I always look forward to tucking my feet in the sand, sipping on one of their signature bucket cocktails and admiring the boats as I ascertain whether any yacht owners would be willing to take me for a ride on the Hudson.
Since SC comes from the owners of the awesome Zeppelin Hall Beer Garden, there are 25 craft beers on tap. I usually go with Purple Haze at the BG, but SC’s Captain Lawrence Sunblock quenched my thirst perfectly on the hot day I went two weeks ago.
If you’re not into beer, which I’m often not, go for one of the Monster buckets (split it with a friend as they are strong and $18 and Do Not Drive!) I like the Green Monster, but there are four varieties to choose from and each can be made with either vodka or tequila and you can mostly mix and match the other ingredients (inside tip).
Like the BG, SC has communal tables and you walk up to the counter to order your food (though I found out on slower days, the waiters and waitresses will come to you). The wait is typical for a place of this size on a busy night, sometimes 35-40 minutes.
I had the wings, cheeseburger and fries—all are up to par. The Key West Mix salad is my favorite thing so far. While I want to try all of their seafood options (mussels, clams, lobster & shrimp roll, mahi-mahi—you name it), the food is a bit pricey, especially when you compare it to Zeppelin Hall’s menu—which is the natural thought process for patrons who’ve migrated here to test the waters. And let’s consider the fact that you are serving yourself. This year a raw bar is serving fresh seafood daily including jumbo shrimp, clams on the half shell and crab claws, which is more wallet-friendly if you only want a litle taste of the sea.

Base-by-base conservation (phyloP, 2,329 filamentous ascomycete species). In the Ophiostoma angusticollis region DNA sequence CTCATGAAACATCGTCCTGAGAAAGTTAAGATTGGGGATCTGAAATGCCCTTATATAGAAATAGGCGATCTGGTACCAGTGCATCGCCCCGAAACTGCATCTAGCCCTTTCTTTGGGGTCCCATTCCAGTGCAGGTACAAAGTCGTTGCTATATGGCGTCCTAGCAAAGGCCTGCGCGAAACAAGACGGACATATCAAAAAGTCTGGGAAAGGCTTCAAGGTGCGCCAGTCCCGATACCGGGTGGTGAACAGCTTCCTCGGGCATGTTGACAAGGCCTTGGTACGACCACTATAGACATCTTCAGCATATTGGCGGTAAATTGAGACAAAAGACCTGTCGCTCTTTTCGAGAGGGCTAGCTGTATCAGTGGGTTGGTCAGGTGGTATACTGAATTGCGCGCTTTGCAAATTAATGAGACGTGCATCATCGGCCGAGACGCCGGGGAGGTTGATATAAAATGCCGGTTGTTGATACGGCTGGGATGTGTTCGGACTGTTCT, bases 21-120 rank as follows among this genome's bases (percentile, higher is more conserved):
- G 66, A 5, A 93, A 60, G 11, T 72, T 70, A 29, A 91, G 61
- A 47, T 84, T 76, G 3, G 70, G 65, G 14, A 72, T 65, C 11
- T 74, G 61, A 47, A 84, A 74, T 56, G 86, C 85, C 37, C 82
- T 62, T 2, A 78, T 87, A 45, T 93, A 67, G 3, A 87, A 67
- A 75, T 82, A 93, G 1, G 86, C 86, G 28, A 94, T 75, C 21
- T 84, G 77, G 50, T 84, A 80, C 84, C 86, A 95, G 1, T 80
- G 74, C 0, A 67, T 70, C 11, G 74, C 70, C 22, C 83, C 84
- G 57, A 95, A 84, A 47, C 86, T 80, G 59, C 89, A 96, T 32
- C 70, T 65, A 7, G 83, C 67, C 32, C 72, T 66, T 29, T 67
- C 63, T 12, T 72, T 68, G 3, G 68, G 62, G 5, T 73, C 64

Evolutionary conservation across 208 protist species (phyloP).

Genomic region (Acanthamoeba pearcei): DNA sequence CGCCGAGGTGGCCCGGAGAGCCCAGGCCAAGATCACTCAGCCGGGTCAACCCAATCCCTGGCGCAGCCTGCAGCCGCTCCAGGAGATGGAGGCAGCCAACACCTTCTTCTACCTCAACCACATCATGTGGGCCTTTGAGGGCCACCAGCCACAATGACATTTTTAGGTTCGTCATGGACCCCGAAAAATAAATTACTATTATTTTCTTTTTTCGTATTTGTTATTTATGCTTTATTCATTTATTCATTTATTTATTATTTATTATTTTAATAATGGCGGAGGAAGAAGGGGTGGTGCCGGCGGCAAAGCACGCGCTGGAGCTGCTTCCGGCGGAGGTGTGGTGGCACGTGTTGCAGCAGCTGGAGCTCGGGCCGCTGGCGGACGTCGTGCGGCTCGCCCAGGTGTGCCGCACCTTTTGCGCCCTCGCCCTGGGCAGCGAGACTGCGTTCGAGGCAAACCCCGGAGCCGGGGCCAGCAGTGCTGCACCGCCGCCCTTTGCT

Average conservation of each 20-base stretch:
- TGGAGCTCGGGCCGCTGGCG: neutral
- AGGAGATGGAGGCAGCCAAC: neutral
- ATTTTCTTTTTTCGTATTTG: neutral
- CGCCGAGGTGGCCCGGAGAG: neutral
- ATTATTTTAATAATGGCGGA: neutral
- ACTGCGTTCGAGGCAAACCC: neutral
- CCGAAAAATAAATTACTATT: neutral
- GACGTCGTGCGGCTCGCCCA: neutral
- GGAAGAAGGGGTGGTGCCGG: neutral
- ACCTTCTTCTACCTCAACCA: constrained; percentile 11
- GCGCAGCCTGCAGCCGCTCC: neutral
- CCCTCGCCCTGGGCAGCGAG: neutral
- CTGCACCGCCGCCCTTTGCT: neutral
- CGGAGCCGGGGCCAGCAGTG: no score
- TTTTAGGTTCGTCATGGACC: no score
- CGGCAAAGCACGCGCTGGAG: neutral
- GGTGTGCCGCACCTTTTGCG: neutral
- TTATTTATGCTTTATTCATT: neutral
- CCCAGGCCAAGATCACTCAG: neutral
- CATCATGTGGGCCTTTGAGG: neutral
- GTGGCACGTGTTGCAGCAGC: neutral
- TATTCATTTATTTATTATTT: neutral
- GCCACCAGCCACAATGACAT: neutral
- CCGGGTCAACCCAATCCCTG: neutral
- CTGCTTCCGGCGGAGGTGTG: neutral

Surf City can accomodate 3500 patrons per night: It has plenty of indoor and outdoor communal seating and boasts six bars and four dining decks plus the sandy beach with lounge chairs, and If it gets chilly when the sun sets, move near one of the fire pits—so nice.
Getting there is easy: The light rail (Hudson-Bergen) and PATH (Grove) are nearby, and there is free parking in their huge lot at 1 Liberty Harbor (Marin Blvd.)
All in all, it’s a great place to chill and absorb awesome views and the calm that comes with sand and water—with all of your best friends.
Zeppelin Hall(88 Liberty View Drive) is hosting a Summer Bacon Festival, which starts today and carries on through August 24th. Enjoy bacon thirteen ways—seriously.
ZH recommends the Bacon Lobster Taco Thermidor, a taco shell made entirely of bacon stuffed with green cabbage/sautéed lobster/applewood smoked bacon/pepper jack. Or try their sampler of the big B with the Bacon Sausages Trio: cracked black pepper bacon sausage/hickory bacon sausage/aged cheddar bacon sausage served with arugula salad and a choice of bacon potato salad or bacon French fries with spicy bacon mayo.
Also on the menu is the Bacon Encrusted Pork Rib Eye Steak, Bacon Wrapped Buffalo Frankfurter and many more creative bacon dishes all offered under $17. Free bacon strips are available at the bar from 4pm-7pm during the festival.
Too much? Not enough?
If you want sweet, opt to “dessert” your bacon: Chocolate Covered Bacon and Bacon Cotton Candy are available.